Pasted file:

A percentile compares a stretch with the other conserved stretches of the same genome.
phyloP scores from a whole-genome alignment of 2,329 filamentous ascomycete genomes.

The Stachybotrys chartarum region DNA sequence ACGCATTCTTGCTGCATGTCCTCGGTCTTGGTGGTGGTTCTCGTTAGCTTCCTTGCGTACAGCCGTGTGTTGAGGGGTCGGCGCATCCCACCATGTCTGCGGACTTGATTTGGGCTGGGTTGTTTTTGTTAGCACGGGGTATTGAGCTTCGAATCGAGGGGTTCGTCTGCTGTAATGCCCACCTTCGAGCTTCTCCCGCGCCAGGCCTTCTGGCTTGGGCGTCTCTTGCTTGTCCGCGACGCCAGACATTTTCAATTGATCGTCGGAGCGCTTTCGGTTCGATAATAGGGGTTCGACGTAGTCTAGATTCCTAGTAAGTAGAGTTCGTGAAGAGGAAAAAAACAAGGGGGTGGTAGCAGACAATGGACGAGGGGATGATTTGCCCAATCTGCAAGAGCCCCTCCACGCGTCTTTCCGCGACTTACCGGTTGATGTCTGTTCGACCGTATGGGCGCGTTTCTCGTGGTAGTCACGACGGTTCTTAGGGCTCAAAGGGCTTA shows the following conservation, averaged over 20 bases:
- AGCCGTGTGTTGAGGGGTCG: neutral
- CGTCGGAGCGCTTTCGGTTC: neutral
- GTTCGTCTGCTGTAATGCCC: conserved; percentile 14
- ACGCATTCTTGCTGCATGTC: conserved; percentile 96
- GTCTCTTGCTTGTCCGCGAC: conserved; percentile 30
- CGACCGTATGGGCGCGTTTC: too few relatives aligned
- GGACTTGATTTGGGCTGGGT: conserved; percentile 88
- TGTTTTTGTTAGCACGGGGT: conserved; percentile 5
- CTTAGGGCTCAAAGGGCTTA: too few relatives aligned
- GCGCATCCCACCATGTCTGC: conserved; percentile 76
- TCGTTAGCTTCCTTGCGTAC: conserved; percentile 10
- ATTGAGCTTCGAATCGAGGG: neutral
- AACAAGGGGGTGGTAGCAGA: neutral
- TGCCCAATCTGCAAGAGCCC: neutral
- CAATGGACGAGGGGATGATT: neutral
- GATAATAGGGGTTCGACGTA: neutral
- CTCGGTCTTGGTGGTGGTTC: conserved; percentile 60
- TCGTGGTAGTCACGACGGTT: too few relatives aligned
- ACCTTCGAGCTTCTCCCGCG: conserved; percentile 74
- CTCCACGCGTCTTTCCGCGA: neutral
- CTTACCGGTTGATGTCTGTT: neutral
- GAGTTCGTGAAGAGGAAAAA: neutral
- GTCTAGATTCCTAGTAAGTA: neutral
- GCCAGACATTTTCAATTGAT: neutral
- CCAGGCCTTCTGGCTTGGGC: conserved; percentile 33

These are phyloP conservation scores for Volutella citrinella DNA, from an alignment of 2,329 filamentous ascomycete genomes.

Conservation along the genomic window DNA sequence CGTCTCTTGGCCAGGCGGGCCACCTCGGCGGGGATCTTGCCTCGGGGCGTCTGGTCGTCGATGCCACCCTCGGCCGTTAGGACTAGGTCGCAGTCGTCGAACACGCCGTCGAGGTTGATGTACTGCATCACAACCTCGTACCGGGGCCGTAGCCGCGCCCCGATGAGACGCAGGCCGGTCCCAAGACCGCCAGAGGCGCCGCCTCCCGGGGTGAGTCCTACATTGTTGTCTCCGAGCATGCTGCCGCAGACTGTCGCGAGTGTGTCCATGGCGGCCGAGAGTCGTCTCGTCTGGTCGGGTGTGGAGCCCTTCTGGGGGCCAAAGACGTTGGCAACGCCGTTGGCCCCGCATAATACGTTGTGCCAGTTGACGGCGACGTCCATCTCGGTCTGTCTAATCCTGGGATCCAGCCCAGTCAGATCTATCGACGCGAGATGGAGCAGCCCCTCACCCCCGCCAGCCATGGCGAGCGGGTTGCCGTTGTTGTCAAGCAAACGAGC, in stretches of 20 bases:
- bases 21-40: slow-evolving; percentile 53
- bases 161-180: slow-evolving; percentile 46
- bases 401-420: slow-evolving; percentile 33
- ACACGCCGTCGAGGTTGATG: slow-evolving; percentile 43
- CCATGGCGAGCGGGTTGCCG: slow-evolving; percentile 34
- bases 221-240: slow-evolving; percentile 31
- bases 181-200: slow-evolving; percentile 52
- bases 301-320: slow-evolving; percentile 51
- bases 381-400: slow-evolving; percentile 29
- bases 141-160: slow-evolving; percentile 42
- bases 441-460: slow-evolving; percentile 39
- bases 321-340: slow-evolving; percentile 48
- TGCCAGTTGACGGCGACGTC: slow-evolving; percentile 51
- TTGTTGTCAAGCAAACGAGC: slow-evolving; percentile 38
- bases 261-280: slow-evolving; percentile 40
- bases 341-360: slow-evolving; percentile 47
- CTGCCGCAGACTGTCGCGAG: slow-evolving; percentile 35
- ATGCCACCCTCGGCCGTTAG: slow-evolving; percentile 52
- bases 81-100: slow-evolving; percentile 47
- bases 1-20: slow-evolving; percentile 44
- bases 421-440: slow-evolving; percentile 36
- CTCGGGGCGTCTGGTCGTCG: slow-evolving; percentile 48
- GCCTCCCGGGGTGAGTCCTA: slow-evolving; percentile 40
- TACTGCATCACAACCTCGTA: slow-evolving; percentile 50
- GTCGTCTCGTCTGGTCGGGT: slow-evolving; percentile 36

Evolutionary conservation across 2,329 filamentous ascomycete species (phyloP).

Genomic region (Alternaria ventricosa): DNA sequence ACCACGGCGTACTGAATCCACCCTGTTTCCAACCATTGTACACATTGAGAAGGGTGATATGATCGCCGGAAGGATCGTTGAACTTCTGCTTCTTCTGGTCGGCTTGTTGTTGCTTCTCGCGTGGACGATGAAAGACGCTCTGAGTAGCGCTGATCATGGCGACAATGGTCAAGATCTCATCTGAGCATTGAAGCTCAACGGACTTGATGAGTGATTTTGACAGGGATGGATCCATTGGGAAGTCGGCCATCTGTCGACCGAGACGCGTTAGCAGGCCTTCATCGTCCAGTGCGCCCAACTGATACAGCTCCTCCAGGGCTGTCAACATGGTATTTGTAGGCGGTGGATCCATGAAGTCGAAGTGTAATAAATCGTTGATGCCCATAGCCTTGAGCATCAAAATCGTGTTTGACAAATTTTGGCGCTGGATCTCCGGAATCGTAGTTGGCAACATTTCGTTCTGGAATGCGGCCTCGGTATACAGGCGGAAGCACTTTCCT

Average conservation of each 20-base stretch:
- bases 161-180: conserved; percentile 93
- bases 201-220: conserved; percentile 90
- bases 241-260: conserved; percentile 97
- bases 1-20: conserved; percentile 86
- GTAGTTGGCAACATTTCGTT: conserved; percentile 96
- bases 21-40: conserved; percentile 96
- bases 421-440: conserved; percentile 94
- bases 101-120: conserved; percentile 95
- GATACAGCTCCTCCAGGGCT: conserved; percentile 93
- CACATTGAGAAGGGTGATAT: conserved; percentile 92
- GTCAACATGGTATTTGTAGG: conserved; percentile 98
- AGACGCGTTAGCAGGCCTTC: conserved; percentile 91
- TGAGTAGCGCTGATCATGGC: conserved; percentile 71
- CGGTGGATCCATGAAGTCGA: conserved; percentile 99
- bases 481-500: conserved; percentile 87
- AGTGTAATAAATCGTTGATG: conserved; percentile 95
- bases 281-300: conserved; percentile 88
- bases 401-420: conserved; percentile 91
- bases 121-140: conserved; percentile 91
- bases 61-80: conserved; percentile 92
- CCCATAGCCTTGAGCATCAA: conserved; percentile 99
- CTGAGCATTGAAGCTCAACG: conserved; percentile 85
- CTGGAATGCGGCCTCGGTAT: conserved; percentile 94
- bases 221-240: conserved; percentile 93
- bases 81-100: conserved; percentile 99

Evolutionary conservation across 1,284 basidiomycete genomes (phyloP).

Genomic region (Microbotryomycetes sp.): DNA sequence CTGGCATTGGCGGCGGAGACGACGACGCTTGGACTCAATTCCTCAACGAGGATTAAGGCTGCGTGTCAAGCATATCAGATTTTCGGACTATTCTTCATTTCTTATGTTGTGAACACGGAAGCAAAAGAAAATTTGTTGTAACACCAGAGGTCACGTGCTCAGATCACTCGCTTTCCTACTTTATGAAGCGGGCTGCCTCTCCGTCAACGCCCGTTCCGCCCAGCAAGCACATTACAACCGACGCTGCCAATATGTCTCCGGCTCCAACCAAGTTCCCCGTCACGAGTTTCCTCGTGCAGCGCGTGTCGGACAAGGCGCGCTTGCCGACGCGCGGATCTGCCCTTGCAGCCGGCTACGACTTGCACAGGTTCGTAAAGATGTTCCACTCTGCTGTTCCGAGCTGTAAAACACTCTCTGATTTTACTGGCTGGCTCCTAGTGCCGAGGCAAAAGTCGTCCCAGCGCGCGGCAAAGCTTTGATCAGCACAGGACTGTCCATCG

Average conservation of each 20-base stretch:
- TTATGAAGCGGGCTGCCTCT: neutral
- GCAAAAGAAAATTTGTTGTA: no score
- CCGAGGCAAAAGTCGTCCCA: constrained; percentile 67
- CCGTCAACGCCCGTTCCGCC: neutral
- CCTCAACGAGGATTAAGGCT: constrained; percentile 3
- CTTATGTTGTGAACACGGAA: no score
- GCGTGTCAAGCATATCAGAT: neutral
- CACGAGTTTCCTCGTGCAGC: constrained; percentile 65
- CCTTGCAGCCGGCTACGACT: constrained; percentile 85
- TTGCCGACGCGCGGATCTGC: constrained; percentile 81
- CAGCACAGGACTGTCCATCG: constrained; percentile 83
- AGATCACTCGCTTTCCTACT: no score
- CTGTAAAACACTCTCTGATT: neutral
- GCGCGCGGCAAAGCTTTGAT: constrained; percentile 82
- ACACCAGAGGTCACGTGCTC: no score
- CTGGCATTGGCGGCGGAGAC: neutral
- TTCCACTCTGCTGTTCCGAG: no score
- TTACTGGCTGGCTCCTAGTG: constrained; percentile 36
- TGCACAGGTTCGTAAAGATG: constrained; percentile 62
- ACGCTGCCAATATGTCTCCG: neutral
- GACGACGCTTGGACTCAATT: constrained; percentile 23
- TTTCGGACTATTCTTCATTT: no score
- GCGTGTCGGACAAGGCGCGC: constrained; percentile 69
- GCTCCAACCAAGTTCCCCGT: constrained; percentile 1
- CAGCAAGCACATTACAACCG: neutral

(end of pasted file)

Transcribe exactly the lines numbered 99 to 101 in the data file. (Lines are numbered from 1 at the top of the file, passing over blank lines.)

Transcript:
- CTGTAAAACACTCTCTGATT: neutral
- GCGCGCGGCAAAGCTTTGAT: constrained; percentile 82
- ACACCAGAGGTCACGTGCTC: no score